Today's story begins in the Massachusetts State House Senate chamber. Prominent in the chamber is the Holy Mackarel. (Really. The House chamber is graced by the Sacred Cod of Massachusetts; the Senate had to get something.)
A recent alum of the Massachusetts Senate, one Scott Brown, has been eliciting cries of Holy Mackarel (and worse) this week. The stunning setback to health reform represented by Brown's election to Ted Kennedy's seat the people's seat in the US Senate is just sinking in — inside the Beltway, across Massachusetts, and around the country. While we all try to figure out what brand of libertarian/conservative/republican Brown really is (he's already disavowed some of his campaign rhetoric as just that, and he did vote for health reform as one of the very few Republican state senators in Massachusetts), and Congressional leadership and the White House go into a tizzy figuring out what Health Reform Redux is going to look like, a number of wise men (and women) have been prognosticating about what a politically viable bill might look like Health Reform Redux — see, e.g., the recent posts by Kevin Pho and Ken Thorpe.
The now-likely-dead health reform bills are classic political sausage; my fave commentary on this point this week was the neologism, "the Nebraska Purchase." In the end, nobody was happy with the outcome — the bills are too socialist for the gummint-outta-my-Medicare crowd, and too conservative for the idealistic progressives among us. Given the enormity of this setback, and the likelihood that any gains to be made legislatively this session are going to be far more incremental even than those in the recent bills, it is time to think about other avenues towards the improvement of the health care system in this country.
The federales control most of the dollars that flow through the medical-industrial complex; however, with or without a federal health reform statute, there are several paths forward to improving health care in this country along the parameters of access, cost and quality — the famous three-legged stool of health reform. The laboratories of the states, CMS demos and pilots, and initiatives that may be undertaken without the blessing of the federales or state governments (e.g., patient-centered medical home (PCMH) pilots initiated by large — and often self-insured — employers) are fertile ground for experimentation.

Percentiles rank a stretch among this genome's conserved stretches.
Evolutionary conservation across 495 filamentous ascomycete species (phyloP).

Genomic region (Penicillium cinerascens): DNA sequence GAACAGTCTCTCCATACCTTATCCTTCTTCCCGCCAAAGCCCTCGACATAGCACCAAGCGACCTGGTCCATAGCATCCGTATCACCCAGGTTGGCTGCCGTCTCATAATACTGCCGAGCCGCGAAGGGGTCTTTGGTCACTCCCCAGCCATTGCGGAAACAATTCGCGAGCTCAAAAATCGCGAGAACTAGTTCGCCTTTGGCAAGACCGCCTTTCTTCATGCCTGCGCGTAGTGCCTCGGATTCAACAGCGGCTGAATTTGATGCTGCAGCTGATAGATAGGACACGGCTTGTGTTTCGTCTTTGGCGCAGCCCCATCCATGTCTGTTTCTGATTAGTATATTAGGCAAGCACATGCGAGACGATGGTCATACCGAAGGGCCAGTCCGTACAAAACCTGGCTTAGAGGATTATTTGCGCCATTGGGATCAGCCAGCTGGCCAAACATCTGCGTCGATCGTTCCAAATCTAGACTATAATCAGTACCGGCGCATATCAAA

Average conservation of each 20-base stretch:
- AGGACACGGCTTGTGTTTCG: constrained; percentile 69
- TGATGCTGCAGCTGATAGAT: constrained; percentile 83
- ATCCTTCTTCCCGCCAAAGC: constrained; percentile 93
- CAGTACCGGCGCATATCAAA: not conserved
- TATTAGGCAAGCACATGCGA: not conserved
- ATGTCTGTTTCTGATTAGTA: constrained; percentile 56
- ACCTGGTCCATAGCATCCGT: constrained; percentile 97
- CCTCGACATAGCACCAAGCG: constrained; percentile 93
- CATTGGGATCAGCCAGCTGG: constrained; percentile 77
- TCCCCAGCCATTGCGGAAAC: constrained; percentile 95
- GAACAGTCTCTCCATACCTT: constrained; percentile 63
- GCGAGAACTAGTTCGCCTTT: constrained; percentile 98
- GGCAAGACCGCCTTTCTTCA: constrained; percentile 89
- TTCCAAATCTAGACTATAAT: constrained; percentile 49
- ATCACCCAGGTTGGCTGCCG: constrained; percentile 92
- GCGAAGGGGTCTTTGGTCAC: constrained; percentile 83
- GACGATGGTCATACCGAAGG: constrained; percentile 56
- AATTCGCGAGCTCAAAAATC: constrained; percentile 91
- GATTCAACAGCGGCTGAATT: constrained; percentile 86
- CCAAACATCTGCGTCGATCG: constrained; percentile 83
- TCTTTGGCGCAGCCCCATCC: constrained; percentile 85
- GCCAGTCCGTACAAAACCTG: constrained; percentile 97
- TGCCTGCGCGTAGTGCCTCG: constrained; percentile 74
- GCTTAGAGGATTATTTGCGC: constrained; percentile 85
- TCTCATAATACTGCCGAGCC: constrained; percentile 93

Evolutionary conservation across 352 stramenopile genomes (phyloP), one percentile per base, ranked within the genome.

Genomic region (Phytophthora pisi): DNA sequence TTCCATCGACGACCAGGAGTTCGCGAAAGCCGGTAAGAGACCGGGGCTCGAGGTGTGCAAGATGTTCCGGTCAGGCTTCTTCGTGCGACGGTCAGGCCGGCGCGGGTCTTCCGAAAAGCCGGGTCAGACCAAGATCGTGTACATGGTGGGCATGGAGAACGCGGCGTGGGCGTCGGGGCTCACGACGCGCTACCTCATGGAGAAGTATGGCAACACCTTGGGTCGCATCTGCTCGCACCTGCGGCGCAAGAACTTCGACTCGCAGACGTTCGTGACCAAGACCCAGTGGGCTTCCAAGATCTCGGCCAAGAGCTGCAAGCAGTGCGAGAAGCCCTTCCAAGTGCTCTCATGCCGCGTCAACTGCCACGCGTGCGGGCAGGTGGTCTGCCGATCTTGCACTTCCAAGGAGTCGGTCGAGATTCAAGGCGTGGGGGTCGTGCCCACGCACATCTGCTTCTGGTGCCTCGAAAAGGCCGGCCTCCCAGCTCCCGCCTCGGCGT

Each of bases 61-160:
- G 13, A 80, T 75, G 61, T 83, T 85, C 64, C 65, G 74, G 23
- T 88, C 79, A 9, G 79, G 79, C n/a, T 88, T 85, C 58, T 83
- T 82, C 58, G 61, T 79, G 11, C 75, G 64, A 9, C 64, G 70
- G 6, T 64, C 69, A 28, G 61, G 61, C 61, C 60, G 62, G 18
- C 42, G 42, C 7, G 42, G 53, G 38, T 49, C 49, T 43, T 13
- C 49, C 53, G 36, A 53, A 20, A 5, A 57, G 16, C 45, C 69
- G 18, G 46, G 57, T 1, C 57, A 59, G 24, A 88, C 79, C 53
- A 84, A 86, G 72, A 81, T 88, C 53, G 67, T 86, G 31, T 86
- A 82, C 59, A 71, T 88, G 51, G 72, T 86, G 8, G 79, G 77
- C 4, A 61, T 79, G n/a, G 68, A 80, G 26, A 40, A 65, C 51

Here are some of the changes that I would like to see, without waiting for that promised summer blockbuster, coming soon, Health Re-Reform, the Sequel:
I would hope that CMS would be as liberal as possible in rolling out demos that build on some of the demos to date (and perhaps Congress could authorize some broader demo authority for CMS to tinker with while the Sequel is in production). I'd like to see more pay for performance and value-based purchasing, including gainsharing, global payments and more.
While some (e.g., Jeff Goldsmith) believe that we've already bent the cost curve, others (e.g., Jacob Hacker) seem to think that the federales have done pretty well for themselves on the bending-the-cost-curve front for the Medicare population, and that the lessons learned can be applied to other populations.
I expect that private employers will continue to expand PCMH programs, given the positive response from employees, and the significant ROI realized through implementation of these programs, including management of chronic disease. The trick in this arena will be expanding PCMH programs beyond big employer-big network partnerships, so that smaller providers may be able to participate on an equal footing.
Which brings me to the states — our laboratories. State-level PCMH demos that provide a la carte services (including innovations like the "timesharing" of nurse case managers) to small physician practices that need them in order to participate in PCMH plans ought to become more widespread. Again, the ROI is there, so the investments should be made by the states. Other supports for primary care, prevention and public health should be explored, since well-conceived and well-executed programs can have a significant ROI as well.
All in all, it seems to me that there are opportunities to address the access, cost and quality issues without waiting for broad legislative action.
What do you think?